Halo: Reach is my favorite entry into the series. I had a blast playing through the campaign cooperatively with friends, and for the first time in my Halo playing, understood the story and felt an emotional attachment to its characters. Dan, Tim, and I played through the game in one sitting, and I ventured back to play it again by myself.

Looking back at it, the elements that stands out the most are the enemy encounters and the epic scale attached to most of them. I felt like I was engaged in a sprawling war, and not just pockets of enemies along a linear path.

I didn’t get the chance to review this game for Game Informer, but had I been given the opportunity I'd give it 9.25 out of 10...or 9 sticky grenades on a gorilla's back.

23  GEOMETRY WARS: RETRO EVOLVED 2

Developer
Bizarre Creations Publisher Microsoft Release July 30, 2008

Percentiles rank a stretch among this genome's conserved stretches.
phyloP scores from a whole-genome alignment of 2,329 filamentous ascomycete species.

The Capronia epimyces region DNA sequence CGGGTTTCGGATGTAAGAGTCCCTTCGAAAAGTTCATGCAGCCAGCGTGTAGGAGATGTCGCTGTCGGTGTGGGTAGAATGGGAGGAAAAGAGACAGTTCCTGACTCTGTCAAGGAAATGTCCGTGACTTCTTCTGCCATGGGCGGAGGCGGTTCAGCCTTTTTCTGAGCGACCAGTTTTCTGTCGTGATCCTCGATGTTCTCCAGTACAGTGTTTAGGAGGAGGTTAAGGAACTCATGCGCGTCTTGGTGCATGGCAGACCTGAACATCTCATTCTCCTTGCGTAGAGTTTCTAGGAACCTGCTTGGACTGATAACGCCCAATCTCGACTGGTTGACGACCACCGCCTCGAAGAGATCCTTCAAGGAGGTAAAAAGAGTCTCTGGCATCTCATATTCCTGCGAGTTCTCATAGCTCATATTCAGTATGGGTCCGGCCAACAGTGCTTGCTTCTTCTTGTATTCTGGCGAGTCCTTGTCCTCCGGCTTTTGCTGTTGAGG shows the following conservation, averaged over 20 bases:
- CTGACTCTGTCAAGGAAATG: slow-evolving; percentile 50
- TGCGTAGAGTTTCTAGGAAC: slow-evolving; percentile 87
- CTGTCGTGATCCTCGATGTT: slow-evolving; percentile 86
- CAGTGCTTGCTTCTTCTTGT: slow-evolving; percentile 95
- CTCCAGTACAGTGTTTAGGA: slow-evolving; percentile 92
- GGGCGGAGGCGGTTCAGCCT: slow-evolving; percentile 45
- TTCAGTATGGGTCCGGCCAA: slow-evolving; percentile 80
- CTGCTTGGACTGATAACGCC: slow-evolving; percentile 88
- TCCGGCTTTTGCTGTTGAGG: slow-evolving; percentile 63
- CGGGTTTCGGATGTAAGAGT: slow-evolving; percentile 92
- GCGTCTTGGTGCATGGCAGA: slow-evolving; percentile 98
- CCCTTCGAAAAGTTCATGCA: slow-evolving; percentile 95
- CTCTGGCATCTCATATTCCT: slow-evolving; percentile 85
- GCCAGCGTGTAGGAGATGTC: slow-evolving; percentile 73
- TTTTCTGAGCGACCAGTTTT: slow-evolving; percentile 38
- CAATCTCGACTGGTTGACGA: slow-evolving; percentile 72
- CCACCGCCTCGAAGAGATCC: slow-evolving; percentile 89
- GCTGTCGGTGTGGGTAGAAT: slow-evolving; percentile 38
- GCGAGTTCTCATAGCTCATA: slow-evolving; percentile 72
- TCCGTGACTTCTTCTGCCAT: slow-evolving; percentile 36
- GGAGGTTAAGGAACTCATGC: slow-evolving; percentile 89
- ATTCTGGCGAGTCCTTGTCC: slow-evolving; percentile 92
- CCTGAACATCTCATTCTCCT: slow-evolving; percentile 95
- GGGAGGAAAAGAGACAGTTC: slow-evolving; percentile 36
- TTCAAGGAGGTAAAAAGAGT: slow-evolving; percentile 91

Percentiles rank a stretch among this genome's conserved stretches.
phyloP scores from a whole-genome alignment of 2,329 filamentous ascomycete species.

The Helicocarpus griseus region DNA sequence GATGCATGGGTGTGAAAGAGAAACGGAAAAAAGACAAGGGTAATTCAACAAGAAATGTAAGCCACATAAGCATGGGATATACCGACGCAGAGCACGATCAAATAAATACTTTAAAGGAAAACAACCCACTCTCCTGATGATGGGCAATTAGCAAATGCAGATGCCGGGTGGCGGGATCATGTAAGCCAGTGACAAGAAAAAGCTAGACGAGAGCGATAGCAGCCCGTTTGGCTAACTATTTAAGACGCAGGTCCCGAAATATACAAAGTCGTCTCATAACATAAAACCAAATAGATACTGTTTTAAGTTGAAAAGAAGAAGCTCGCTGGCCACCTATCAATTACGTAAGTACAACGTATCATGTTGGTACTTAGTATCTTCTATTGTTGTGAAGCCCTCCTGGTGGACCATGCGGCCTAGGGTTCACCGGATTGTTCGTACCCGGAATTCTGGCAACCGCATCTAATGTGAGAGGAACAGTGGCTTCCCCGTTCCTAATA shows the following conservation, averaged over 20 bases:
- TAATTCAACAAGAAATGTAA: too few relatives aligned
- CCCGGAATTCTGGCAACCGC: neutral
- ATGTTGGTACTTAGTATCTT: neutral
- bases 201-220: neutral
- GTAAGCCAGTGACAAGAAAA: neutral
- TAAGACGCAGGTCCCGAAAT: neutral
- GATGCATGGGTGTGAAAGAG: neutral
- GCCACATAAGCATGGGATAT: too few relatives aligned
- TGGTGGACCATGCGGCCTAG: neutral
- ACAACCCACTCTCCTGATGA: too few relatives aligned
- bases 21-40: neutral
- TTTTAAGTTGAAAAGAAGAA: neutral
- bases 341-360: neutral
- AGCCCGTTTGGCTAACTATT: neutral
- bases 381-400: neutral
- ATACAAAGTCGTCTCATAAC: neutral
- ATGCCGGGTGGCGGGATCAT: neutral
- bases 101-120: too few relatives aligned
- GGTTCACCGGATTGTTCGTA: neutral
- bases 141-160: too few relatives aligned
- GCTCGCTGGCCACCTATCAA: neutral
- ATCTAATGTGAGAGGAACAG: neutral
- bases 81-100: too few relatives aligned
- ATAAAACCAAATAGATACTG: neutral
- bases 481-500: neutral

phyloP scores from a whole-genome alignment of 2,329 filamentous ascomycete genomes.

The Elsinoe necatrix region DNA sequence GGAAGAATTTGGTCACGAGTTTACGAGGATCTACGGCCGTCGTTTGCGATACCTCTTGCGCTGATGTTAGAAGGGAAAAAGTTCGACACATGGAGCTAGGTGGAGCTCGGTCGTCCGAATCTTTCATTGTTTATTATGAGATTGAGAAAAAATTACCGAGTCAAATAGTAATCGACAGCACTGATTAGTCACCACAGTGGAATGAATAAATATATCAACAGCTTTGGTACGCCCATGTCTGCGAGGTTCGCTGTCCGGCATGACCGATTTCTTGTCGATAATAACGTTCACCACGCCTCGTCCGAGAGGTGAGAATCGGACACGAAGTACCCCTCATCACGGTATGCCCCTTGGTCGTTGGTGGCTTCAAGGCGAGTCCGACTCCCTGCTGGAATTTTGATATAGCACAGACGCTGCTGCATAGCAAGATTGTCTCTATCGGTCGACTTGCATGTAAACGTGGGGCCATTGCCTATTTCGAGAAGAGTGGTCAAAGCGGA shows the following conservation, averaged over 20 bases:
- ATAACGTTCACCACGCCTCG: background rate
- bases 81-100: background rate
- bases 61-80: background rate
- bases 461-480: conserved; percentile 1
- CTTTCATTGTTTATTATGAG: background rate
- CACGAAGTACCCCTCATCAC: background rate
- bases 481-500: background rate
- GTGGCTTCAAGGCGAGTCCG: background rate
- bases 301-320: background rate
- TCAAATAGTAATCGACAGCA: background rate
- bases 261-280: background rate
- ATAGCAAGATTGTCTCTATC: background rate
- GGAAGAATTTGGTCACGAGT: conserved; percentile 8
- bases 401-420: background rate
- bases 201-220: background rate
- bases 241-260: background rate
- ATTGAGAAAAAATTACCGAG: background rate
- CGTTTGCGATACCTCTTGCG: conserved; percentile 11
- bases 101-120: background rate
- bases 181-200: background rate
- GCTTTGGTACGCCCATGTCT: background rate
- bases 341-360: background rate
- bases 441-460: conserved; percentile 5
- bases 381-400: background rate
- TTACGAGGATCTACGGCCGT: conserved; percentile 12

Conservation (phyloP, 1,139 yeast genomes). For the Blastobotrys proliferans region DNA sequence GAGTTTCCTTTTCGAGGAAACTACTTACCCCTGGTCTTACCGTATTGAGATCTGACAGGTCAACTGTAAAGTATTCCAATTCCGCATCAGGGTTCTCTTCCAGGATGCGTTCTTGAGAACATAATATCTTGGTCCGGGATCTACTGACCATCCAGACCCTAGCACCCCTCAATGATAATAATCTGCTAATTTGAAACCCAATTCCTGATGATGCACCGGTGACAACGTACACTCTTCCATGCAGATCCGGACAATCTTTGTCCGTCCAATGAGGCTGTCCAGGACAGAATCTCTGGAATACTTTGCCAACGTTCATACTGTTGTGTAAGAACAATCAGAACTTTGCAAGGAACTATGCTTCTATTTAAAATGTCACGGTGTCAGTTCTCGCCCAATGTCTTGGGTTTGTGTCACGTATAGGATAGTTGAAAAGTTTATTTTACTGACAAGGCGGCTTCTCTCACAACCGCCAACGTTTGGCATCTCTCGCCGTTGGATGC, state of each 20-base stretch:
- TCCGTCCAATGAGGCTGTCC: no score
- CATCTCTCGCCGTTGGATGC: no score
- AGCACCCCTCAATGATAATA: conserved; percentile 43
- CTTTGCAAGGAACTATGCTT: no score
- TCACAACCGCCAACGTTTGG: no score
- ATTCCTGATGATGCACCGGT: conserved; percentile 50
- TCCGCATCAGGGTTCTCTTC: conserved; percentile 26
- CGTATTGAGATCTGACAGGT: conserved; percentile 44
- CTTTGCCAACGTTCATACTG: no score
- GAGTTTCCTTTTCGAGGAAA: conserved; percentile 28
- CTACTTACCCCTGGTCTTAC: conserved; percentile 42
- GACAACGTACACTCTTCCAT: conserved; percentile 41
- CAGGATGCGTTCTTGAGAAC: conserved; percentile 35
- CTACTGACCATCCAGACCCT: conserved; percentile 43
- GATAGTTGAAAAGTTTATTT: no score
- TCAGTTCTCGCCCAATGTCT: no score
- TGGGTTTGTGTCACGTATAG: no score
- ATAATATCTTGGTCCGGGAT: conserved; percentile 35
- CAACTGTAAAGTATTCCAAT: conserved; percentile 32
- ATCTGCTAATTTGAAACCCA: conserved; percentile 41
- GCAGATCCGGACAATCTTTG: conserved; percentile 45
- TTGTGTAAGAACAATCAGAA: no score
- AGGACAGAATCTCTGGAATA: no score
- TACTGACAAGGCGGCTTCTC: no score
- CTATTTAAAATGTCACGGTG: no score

So far, it would appear my entire list is comprised of Microsoft published titles. Geometry Wars: Retro Evolved 2 is the only downloadable game making my Top 25, and I probably shouldn’t include it since I strongly believe that my vision got worse during the two months that I was obsessed with it.

I find I do not blink while playing this difficult shooter. Most matches end with me rubbing my eyes and looking around my game room dazed. I don’t think I’ve ever played a game so intensely and with such a desire to climb the leaderboards. Mind you, none of my scores even come close to cracking the top 1,000.

Geometry Wars: Retro Evolved 2’s design couldn't be better. The controls are precise, and the crazed combat escalates at a perfect pace. I did find myself screaming at the TV that the developers should be shot for the inclusion of the green enemies, but it was a comment made out of frustration and all is forgiven now.

Again, I didn’t get the chance to review this one for the magazine, but I’d give it a 9.5 out of 10...or 70/80 vision.